So yes, Owning Pink seeks to help fight the diseases of the developed world -- the loneliness, regret, disconnection, depression, materialism, joblessness, stress, divorce, betrayal, addiction, greed, anger, hatred, and fear. We’re not here to make anyone feel inadequate, overwhelmed, or disappointed. We’re here to ask people, “Do you feel content with the life you're living?” If so, then YES! Your life is as it should be.
I guess Owning Pink is largely aimed at those who have that niggling discontent that tells them there's more to life than the one they're living. It's an invitation -- permission even -- to blaze forth, pink lights blaring, into the life they really wish to live. Some may see that as selfish -- and that's okay. And it's true that Owning Pink isn't for everyone. It's okay to pull back if the message doesn’t resonate with you.
But I'd love to invite you to ask yourself the question "What's missing from your life?" This is not an attempt to get you to focus on the lack, rather than the gratitude. Rather, it's meant to help you focus on areas in your life that might need work in order for you to be rocking with mojo. I routinely ask my patients this question, and it's remarkable what comes up. Discovering the answer to the question doesn't require immediate action. It doesn't necessarily require any action at all. But it does require awareness.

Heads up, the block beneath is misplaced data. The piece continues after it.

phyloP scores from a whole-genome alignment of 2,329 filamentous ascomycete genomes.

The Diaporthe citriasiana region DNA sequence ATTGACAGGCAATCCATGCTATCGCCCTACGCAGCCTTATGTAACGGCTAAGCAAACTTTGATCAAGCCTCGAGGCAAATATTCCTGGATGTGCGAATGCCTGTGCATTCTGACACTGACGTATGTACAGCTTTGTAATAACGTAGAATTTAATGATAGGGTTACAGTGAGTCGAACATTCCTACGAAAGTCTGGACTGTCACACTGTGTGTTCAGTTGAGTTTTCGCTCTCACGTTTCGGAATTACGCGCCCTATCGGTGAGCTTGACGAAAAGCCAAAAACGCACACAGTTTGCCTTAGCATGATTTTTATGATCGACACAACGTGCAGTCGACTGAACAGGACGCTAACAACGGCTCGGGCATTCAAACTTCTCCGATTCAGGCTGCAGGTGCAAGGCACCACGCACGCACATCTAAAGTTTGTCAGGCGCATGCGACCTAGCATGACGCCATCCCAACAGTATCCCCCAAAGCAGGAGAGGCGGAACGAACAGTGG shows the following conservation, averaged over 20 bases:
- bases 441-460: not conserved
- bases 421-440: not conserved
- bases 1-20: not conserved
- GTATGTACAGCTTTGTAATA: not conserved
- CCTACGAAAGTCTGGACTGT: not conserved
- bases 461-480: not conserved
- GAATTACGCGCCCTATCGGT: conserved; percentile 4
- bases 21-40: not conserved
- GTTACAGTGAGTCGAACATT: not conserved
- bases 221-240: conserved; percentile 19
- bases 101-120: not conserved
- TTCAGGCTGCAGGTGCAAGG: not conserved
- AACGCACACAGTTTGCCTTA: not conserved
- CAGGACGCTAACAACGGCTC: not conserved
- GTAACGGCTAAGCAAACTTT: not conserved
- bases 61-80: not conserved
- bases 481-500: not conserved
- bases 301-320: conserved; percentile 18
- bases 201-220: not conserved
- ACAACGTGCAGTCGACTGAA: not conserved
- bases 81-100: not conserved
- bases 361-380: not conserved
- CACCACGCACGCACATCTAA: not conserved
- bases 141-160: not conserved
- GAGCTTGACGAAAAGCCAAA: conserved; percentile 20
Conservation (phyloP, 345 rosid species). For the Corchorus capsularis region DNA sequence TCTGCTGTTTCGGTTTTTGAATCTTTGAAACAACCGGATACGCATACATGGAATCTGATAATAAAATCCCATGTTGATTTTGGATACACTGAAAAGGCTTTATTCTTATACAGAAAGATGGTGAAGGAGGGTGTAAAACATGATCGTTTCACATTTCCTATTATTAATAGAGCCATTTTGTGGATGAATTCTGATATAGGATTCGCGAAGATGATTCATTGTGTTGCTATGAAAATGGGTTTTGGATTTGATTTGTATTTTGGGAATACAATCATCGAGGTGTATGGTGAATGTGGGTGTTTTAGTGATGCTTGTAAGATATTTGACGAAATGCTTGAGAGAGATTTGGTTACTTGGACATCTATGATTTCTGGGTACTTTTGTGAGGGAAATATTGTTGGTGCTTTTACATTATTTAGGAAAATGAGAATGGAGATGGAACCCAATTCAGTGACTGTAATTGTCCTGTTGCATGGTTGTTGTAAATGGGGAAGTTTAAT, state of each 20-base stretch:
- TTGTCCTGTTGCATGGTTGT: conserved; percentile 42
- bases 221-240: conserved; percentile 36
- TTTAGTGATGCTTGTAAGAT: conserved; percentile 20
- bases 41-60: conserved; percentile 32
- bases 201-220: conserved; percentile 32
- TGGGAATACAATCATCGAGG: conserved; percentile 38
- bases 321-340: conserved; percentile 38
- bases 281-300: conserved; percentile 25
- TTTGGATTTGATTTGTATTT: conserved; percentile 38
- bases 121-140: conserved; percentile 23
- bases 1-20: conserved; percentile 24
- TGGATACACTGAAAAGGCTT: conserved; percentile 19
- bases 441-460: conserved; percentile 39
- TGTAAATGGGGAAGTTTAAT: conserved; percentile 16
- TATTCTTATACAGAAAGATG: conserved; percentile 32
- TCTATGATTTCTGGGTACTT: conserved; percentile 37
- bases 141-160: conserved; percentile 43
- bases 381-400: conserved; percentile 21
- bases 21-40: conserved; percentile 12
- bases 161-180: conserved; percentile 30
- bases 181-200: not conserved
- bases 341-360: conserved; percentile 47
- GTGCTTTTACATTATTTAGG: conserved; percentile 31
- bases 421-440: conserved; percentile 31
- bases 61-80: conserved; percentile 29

What do you most desire? What would make you giddy with glee? What makes you giggle to your toes? These are good things to know, even if you don't pursue them. Some people are afraid to ask those questions because to realize what they desire and then not be able to have what they want could be painful. But how can we ever have what we want if we don't know what we want? Stating our desires and intentions has to be the first step.
We each must walk our path at our own pace. Mine got catapulted into fast forward when Dad died. For some, it takes crisis. Others can do it without. Some never even find their path.
I could write forever about this...but I'll stop now. Suffice it to say that I love you, and I support you no matter how you choose to lead your life. I know that you will know better than anyone else how to make choices about what matters for you.
I agree with "T" -- we can't have it all. There are too many constraints on our time to do everything we want to do without guilt, children screaming for attention, and looming deadlines. However, we can set our priorities to make time for the things that matter to us. These need to be scheduled priorities because these wanted tasks feed us, allowing us the bandwidth to get everything else done.
For me, creating is a nurturing activity, like meditation. It feeds me. I make time where there is time. I meditate in the shower — two birds, one block of time. I create with my kids so we are all involved and again, two birds, one activity. That way, my girls learn about making vision boards or mixing paint colors, while I have an opportunity to do my own artwork.